U.S., China face off

Visiting Chinese President Hu Jintao received a celebrity welcome in Seattle, as the West Coast state of Washington sought to strengthen its trade ties with the Asian country. 

But the meeting between the U.S. President George W, Bush and President Hu today won’t be a normal meeting between two leaders, says an editorial on The Independent. 

Although Hu’s four-day U.S. visit is expected to arouse trade disputes between the President of a large developing country and the chief executive of the richest nation on earth, the 63-year-old Chinese President and his wife Liu Yongqing were warmly greeted. 

This could be simply attributed to the fact that China, the world’s most populous country, has been undergoing speedy development and expected to surpass the United States economically in the near future. 

However, Hu got an early taste in Seattle of the protests which are expected to follow his tour. 

Groups gathered outside Hu’s hotel and the Microsoft compound, holding large banners and bullhorns to air grievances over China’s policies towards Tibet, Taiwan, the banned Falungong spiritual movement, the pro-democracy movement and suppression of free speech on the Internet. 

“Bill and Hu, Free the Web,” said one sign on the Microsoft campus. 

It’s noteworthy that China’s GDP (Gross Domestic Product) is tipped to overtake that of America by 2045, which poses a great threat to both the political and economic hegemony of the U.S., now entering a period of “managed decline” not unlike that which Britain has experienced since the end of the Second World War and the end of empire, according to experts. 

Shaking hands with the welcoming crowd, President Hu said “I’m very happy,” 

“I hope my visit … will strengthen dialogue, deepen cooperation.”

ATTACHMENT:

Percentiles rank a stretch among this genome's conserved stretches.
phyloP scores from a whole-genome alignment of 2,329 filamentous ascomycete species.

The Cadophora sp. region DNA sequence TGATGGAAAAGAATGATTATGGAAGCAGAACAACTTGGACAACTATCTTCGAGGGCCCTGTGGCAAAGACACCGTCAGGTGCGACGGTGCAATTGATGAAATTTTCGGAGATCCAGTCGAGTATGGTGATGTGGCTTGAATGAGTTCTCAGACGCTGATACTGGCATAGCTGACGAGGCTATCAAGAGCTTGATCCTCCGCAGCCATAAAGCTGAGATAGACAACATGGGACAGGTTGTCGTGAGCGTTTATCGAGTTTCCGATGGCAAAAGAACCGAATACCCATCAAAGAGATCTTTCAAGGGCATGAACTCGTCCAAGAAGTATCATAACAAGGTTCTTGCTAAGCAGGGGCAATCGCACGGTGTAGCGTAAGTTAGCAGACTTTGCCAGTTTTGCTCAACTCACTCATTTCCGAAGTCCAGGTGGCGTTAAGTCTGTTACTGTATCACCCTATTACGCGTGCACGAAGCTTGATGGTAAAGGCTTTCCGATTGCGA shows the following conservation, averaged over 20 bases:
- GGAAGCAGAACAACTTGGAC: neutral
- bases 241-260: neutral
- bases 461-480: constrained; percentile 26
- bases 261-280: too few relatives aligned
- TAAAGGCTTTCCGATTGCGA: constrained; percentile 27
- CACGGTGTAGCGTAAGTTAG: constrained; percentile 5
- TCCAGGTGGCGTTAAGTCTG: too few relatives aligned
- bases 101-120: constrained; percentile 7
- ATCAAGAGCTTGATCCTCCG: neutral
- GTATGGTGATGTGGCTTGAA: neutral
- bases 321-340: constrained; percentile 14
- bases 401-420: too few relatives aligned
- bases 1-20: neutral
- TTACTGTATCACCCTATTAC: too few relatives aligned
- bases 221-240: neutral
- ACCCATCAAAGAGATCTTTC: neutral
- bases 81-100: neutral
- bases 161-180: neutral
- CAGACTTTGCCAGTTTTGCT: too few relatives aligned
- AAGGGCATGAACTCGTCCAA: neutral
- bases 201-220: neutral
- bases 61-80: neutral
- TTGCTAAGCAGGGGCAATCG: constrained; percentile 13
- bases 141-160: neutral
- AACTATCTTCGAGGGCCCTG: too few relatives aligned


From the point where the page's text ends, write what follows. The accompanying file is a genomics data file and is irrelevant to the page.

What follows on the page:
There are 400 million fewer desperately poor people in China, since the country economy, which has already surpassed Britain and France to become the world’s fourth largest economy, began to open up a quarter of a century ago. 

But this peaceful development that China undergoes represents a great threat to the U.S. economy, as it risks it losing the political position it had always enjoyed as well as its role as global policeman. 

Washington believes that China, its third largest trade partner after Japan and Canada, can play a key role in breaking a deadlock in six-nation talks aimed at putting an end to North Korea’s nuclear weapons drive, according to Deputy U.S. Secretary of State Robert Zoellick. 

Asked about the stalled negotiations aimed at stopping North Korea nuclear weapons program in return for diplomatic, security and energy supply guarantees, Zoellick said: 

“What we are urging the Chinese to recognize is that they need to be more than a mediator”. 

“They need to be a participant that recognizes that they have an interest in trying to solve this problem and this relates to the nuclear issue and also relates to the notion of what sort of change and stabilitive change in the context of the Korean peninsula”. 

The North Korean nuclear crisis was among key issues to be discussed by U.S. President and the Chinese leader. 

In the run-up to the Chinese President’s visit, which will introduce Mr. Hu to the world, the Chinese released a number of key political prisoners; and offered an olive branch to Taiwan, albeit one that Taipei cannot accept; signaled better relations with the Vatican and offered hope that, Dalai Lama, the exiled Tibetan leader, may visit China. 

When the U.S. President visited China last November, the two leaders spoke quite frankly, however relations weren’t at all warm. 

Two-way trade between China and the U.S. in 2004 grew 400 percent from 2000, reaching 20.3 billion dollars, according to Sam Kaplan, vice president of the Seattle Trade Development Alliance. 

“If current projections continue, China will eventually be our number one trade partner,” he said. 

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